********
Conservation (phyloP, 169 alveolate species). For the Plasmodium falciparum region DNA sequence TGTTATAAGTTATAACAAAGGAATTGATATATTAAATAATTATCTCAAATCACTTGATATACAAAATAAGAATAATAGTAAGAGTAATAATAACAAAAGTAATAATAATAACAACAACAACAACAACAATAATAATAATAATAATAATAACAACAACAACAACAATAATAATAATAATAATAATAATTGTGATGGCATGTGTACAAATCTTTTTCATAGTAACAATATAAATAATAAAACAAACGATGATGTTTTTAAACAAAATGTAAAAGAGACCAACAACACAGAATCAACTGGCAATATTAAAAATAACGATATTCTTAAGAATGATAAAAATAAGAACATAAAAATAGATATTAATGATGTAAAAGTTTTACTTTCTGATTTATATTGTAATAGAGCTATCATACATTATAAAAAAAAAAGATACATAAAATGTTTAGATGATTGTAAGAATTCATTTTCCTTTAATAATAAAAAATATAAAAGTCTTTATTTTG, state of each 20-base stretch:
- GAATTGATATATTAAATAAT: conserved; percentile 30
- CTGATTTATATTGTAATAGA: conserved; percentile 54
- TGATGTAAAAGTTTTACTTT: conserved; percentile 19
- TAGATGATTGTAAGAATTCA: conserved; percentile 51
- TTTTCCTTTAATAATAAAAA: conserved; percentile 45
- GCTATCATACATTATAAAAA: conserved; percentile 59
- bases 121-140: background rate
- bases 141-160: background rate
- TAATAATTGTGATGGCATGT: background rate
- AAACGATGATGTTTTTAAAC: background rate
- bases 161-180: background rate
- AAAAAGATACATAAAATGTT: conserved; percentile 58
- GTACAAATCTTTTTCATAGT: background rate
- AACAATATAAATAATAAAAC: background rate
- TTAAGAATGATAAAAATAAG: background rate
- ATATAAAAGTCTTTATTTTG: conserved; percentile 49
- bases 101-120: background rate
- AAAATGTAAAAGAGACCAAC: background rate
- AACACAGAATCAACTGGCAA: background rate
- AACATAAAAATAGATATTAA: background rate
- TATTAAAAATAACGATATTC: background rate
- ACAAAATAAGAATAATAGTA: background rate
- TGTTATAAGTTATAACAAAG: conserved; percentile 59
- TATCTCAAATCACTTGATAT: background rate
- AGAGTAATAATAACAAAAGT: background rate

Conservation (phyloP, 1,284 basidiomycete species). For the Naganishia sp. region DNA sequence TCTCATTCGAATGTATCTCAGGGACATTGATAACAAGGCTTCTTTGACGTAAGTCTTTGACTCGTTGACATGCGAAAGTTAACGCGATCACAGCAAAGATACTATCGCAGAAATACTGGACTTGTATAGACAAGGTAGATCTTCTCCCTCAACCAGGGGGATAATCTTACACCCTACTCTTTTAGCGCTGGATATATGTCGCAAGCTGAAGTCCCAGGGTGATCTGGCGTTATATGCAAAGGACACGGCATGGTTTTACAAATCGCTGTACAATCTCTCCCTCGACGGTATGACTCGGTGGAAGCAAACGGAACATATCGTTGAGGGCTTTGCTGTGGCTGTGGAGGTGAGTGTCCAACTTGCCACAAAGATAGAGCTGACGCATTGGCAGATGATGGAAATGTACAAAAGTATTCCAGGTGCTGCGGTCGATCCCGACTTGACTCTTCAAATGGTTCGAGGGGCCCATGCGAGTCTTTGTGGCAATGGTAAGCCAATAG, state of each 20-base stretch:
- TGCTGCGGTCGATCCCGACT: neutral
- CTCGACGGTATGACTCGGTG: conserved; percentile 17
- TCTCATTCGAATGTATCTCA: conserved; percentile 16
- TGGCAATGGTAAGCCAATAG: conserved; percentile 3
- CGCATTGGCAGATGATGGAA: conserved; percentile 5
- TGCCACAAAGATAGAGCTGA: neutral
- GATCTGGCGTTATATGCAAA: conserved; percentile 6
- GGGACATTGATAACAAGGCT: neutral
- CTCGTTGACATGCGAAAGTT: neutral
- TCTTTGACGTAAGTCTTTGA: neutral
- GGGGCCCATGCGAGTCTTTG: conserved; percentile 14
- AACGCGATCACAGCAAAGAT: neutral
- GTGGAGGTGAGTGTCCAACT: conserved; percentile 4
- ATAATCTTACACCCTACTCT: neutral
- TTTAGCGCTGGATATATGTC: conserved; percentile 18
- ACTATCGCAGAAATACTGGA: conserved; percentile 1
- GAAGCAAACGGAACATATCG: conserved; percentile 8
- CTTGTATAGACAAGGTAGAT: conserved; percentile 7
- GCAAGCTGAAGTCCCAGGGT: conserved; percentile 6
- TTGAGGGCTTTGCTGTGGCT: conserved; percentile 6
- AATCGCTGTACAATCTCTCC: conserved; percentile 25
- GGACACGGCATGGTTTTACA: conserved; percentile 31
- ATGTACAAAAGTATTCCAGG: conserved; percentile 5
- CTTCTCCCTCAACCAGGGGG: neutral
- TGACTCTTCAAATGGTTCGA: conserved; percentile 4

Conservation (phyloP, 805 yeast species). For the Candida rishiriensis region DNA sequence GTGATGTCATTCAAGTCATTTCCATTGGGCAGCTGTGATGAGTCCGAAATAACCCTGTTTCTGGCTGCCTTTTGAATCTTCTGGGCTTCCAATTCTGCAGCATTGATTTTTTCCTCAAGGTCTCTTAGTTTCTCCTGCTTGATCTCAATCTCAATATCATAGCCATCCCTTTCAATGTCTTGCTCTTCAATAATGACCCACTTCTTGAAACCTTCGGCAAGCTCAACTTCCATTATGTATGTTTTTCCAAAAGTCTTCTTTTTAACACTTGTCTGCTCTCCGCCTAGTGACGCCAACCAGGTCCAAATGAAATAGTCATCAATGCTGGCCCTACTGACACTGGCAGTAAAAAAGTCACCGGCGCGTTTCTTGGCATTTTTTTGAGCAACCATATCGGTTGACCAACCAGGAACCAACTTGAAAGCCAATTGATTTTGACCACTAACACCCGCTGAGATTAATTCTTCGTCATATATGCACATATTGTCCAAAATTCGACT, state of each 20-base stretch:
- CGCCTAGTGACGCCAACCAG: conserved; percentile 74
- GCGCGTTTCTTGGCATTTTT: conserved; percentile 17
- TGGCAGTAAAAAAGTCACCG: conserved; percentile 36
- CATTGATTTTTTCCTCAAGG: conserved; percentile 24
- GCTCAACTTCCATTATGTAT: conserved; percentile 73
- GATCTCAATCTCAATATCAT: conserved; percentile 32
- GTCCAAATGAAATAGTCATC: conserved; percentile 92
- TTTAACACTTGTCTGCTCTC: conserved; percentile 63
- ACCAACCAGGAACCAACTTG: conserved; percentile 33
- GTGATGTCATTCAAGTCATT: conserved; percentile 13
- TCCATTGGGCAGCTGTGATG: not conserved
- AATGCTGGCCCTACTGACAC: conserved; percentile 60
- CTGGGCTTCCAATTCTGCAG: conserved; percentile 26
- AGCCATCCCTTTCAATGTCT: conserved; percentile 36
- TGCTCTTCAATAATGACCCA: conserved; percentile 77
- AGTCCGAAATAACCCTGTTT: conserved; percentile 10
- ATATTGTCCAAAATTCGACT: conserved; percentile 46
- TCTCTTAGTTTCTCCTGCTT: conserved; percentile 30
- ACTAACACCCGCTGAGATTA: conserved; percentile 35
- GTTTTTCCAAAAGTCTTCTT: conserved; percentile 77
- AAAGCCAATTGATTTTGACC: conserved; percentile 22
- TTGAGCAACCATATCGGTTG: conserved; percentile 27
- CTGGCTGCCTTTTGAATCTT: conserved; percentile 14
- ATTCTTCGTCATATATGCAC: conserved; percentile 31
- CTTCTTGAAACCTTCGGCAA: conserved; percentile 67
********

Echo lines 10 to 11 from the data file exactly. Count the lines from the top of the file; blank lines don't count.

- TAATAATTGTGATGGCATGT: background rate
- AAACGATGATGTTTTTAAAC: background rate